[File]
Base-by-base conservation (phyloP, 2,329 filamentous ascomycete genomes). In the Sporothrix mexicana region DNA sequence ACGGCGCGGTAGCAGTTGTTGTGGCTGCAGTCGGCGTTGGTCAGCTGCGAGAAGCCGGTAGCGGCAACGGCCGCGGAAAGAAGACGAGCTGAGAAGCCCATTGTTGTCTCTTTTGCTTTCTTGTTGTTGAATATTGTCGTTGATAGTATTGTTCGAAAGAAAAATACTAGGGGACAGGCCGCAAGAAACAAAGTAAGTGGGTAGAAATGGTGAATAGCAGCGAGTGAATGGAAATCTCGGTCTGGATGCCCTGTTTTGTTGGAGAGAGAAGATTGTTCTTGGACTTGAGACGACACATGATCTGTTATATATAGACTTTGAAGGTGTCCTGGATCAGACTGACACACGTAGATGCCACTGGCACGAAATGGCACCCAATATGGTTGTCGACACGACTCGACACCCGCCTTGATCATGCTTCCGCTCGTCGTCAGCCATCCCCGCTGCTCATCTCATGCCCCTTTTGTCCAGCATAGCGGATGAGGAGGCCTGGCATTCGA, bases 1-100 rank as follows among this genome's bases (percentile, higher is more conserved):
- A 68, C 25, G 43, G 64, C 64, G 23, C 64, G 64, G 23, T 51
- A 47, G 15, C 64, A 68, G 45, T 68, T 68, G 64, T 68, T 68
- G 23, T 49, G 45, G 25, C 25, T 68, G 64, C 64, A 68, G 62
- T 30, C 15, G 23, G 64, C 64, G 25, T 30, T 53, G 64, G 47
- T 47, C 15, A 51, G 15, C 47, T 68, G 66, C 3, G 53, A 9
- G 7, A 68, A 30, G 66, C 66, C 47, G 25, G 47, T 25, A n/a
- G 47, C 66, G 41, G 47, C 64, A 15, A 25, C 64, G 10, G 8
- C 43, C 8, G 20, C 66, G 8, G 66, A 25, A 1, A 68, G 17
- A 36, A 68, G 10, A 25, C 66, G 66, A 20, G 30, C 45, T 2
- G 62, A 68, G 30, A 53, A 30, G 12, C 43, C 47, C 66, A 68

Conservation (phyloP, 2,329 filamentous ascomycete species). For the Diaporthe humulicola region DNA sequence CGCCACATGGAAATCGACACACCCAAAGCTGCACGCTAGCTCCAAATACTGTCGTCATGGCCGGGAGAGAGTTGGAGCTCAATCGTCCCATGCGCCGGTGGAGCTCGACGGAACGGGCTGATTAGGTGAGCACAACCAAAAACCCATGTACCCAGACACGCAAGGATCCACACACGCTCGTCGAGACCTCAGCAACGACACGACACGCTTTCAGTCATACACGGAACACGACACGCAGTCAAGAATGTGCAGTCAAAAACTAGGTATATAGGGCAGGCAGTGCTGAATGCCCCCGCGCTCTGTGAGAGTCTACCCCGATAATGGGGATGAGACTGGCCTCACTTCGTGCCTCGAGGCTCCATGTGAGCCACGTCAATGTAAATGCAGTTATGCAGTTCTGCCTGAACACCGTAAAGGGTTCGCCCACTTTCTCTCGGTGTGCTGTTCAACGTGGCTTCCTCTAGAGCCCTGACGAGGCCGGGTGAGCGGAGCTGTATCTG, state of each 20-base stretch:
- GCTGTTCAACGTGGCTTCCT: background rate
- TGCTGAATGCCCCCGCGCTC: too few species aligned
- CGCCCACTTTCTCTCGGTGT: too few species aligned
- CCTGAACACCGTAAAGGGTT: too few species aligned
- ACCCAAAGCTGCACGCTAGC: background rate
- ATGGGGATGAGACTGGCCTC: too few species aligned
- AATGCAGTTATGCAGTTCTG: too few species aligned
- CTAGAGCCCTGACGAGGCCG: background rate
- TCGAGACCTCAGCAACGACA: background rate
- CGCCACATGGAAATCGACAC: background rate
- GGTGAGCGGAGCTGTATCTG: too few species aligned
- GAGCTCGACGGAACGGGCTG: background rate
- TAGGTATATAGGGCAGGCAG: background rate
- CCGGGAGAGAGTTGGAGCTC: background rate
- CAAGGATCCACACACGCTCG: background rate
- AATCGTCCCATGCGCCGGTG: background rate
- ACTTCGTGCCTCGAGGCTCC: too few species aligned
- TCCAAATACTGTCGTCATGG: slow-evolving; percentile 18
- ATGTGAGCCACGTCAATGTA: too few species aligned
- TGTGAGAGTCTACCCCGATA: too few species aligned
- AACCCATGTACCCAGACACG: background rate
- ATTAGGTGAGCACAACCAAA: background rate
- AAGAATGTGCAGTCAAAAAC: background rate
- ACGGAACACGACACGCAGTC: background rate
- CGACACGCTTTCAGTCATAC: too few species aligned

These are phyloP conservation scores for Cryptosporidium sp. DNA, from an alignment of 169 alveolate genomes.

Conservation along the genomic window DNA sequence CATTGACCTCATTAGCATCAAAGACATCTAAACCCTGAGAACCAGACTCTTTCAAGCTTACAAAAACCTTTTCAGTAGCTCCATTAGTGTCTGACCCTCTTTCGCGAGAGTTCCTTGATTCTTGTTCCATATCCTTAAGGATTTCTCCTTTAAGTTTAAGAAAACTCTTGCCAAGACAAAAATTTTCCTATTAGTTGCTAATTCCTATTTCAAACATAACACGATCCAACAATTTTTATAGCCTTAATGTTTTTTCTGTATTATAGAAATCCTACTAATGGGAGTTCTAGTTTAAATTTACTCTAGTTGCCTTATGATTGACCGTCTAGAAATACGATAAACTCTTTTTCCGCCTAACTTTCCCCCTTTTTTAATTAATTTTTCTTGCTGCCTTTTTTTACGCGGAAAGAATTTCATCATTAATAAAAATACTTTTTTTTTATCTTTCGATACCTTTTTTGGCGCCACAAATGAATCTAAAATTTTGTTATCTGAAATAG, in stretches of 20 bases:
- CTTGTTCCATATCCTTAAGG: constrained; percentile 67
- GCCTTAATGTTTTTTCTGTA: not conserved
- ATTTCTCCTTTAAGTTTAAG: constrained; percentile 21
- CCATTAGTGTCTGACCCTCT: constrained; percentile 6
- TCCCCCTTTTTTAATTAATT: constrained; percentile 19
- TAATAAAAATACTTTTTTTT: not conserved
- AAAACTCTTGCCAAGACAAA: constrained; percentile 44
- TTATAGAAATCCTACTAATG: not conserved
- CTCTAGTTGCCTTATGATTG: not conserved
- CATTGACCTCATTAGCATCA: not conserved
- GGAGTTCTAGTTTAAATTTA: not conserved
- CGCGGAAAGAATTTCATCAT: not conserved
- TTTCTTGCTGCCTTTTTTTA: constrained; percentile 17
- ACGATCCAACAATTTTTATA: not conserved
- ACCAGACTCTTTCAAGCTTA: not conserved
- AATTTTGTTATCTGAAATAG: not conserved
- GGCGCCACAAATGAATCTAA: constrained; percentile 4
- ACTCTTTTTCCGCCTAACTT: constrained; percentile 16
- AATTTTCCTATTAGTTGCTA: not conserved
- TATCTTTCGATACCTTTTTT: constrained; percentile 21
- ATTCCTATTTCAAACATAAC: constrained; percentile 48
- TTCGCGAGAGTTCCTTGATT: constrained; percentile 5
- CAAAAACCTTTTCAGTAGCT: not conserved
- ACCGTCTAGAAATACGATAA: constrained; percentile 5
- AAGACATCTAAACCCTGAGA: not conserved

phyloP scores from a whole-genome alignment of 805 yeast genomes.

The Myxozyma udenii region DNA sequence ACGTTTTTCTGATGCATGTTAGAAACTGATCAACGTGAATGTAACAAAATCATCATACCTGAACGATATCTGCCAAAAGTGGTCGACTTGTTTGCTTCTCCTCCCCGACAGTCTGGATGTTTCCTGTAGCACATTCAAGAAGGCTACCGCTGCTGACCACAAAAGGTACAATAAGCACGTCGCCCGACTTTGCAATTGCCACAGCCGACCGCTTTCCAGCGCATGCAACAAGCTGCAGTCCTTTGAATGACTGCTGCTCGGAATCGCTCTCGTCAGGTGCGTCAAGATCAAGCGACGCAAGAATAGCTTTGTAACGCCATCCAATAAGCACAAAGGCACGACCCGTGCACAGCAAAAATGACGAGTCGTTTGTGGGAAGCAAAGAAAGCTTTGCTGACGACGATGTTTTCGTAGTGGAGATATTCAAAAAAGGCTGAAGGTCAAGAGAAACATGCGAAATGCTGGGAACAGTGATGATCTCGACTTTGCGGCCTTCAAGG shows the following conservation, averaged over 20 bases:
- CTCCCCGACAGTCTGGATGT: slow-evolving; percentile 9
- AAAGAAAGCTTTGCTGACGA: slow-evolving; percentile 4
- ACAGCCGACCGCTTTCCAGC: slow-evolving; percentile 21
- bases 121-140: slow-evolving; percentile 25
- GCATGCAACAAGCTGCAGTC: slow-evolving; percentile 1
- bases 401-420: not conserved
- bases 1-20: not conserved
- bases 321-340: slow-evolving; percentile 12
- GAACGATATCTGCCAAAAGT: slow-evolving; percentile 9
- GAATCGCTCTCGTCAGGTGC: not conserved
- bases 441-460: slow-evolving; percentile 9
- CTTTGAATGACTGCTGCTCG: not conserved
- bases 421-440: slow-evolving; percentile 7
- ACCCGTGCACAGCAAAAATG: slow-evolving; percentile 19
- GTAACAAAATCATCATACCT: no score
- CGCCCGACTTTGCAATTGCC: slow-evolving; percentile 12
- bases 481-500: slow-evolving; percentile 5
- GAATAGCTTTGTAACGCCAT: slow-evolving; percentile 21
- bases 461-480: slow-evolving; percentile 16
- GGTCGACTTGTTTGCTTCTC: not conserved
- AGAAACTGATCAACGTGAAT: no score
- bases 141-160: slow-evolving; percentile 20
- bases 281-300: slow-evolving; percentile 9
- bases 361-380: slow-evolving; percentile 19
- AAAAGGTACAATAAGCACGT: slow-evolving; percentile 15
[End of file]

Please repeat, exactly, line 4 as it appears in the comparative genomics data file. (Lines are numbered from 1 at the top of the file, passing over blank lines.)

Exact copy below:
- G 23, T 49, G 45, G 25, C 25, T 68, G 64, C 64, A 68, G 62